Psychologist Reveals What You Need To Know If You're Dealing With A Narcissist

Have you ever known – or, worse yet, loved — a true narcissist? The closer you are to someone with narcissistic personality disorder (NPD), the more likely you are to suffer from the fallout. In fact, narcissistic abuse is something that can leave the victim with a lifetime's worth of trauma or even end their life. Psychology Today notes that when combined with factors like recent life stressors, and a history of psychological trauma, there may be a link between "individuals with a pathological degree of narcissism" and a propensity for domestic violence and even (at the extreme end of the scale) murder. 

So what do you need to know if you suspect that you are, in fact, dealing with someone who may have NPD? While everyone can be a bit self-centered from time to time (social media would not exist were it not for this trait), therapist and relationship expert Jaime Bronstein points out that true narcissists go way beyond this. She says that narcissists are lacking in empathy, and " typically don't care about others' needs... just like a child, they believe that the world revolves around them, so they cannot see that other people's feelings matter." Bronstein goes on to say that while a successful relationship is one where both parties care for one another, "a relationship with a narcissist who lacks empathy is a very one-sided relationship that is not sustainable and lacks love, joy, and mutual fulfillment." 

If you or someone you know is suffering from abuse, you can call 1-800-799-7233 and go to the @ndvhofficial #NationalDomesticHotline

You need to set clear boundaries

Should you find yourself in any type of relationship with a narcissist, be it romantic, familial, or business, you will first need to figure out just what it is that you do not like about the way they are acting towards you and then set some parameters for the type of treatment you are willing to accept. Bronstein says that since "narcissists feel a sense of entitlement," you'll need to spell things out for them and "be clear about what behavior you will and will not tolerate."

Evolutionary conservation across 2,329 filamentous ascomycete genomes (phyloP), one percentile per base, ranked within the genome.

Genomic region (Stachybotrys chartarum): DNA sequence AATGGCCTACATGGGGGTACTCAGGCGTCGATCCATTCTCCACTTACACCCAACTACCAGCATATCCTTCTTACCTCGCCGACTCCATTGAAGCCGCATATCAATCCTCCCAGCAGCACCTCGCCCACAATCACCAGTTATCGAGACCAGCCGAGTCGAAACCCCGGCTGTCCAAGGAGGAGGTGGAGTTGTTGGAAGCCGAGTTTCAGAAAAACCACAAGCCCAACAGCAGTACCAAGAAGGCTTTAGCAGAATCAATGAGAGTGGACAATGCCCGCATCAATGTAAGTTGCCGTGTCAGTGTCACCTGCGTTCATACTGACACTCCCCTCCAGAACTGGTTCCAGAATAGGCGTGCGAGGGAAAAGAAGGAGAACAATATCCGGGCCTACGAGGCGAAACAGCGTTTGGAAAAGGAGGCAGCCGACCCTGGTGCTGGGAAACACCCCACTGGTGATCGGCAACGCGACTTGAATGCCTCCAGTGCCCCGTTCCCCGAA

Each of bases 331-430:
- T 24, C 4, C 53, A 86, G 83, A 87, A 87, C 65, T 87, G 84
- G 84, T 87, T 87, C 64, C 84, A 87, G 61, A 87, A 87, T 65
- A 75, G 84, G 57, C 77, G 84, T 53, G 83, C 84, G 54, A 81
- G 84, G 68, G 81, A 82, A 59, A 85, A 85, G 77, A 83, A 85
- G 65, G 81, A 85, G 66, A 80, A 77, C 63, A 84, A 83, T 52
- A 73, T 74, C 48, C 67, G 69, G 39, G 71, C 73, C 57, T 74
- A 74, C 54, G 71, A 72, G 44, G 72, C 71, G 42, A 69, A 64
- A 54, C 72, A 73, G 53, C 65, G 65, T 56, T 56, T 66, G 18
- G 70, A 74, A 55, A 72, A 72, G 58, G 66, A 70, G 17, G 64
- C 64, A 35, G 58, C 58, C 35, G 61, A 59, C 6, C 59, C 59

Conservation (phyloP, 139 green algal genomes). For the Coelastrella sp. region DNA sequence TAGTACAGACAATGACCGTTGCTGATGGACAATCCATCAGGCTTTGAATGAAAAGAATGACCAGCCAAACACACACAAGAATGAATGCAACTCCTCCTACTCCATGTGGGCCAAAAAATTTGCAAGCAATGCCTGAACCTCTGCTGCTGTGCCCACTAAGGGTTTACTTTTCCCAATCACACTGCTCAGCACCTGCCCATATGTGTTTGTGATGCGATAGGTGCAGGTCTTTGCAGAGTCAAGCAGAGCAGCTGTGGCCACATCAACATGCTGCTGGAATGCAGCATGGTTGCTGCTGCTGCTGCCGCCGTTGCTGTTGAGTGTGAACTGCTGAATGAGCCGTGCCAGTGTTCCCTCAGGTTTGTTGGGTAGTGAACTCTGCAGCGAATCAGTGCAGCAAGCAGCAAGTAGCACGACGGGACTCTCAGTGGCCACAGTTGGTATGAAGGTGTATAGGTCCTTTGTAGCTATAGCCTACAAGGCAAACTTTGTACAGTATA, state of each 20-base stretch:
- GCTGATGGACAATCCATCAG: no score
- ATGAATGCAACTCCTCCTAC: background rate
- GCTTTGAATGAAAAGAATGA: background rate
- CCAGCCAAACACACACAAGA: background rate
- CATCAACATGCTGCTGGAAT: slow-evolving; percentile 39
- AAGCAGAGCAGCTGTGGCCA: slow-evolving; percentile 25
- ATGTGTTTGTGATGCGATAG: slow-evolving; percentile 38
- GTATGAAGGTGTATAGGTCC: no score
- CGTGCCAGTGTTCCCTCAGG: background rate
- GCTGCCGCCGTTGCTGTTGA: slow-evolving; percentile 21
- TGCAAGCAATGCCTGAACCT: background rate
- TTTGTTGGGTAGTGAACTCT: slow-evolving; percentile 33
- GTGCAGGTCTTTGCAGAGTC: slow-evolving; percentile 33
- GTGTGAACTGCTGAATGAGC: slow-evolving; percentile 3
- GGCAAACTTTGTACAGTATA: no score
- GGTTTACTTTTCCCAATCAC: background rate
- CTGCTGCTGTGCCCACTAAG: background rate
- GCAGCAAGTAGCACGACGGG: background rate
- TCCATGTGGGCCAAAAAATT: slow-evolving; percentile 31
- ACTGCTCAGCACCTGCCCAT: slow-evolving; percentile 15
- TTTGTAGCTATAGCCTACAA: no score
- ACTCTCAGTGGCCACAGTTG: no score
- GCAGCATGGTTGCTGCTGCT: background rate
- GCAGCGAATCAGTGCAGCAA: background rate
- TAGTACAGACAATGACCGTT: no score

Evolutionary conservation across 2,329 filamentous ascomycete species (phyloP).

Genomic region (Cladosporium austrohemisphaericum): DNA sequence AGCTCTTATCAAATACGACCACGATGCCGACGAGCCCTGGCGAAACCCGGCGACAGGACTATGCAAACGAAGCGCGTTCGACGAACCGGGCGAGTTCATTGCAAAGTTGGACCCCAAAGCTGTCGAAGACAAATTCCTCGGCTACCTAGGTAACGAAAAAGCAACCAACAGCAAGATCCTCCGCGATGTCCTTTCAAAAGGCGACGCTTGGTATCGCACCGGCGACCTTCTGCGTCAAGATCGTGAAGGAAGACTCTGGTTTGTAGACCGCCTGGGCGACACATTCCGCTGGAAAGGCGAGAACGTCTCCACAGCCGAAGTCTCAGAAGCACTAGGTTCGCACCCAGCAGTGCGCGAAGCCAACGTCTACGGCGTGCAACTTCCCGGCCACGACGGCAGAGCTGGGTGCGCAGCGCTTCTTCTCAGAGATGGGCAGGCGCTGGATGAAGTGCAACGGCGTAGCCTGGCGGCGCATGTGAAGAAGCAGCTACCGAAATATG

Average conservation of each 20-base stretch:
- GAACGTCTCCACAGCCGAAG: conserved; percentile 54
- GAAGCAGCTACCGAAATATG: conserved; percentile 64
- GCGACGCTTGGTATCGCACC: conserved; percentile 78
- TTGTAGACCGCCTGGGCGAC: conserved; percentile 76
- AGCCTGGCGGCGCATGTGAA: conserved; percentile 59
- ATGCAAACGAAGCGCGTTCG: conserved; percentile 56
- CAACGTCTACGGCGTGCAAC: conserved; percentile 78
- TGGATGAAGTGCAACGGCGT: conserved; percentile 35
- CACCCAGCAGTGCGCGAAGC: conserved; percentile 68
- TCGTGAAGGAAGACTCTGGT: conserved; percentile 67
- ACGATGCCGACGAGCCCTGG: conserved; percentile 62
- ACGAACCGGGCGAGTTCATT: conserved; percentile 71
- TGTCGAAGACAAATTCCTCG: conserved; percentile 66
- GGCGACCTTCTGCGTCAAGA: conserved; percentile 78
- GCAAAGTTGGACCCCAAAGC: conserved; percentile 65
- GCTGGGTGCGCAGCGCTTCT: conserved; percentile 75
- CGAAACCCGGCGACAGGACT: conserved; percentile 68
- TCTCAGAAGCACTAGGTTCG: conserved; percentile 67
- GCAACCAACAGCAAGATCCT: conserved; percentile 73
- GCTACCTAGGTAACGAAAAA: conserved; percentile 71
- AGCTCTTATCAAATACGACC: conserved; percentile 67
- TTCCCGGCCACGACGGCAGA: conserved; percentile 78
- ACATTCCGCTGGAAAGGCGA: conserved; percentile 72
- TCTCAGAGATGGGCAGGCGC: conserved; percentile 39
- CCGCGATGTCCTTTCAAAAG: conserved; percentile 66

You may also have to start saying a word that's rather difficult for many of us to spit out...Bronstein advises you should "learn how to say 'no'." When you're dealing with a true narcissist, this is the true magic word, since unlike "please" or "thank you," saying no means you will "not allow [the narcissist] to control you or manipulate you into doing what they want you to do if it's something that you don't want to do."

You should speak up for yourself

You'll also need to use your words beyond just learning to say no. Bronstein says it's important to stand up to the narcissist and "show them that you are strong by sticking up for yourself." She reminds anyone under a narc's thumb that "what you have to say matters, so do your best to use your voice and say what you need to say." Will this have any impact? Well, Bronstein says that the narcissist "may act like they aren't listening to you, but they can hear you."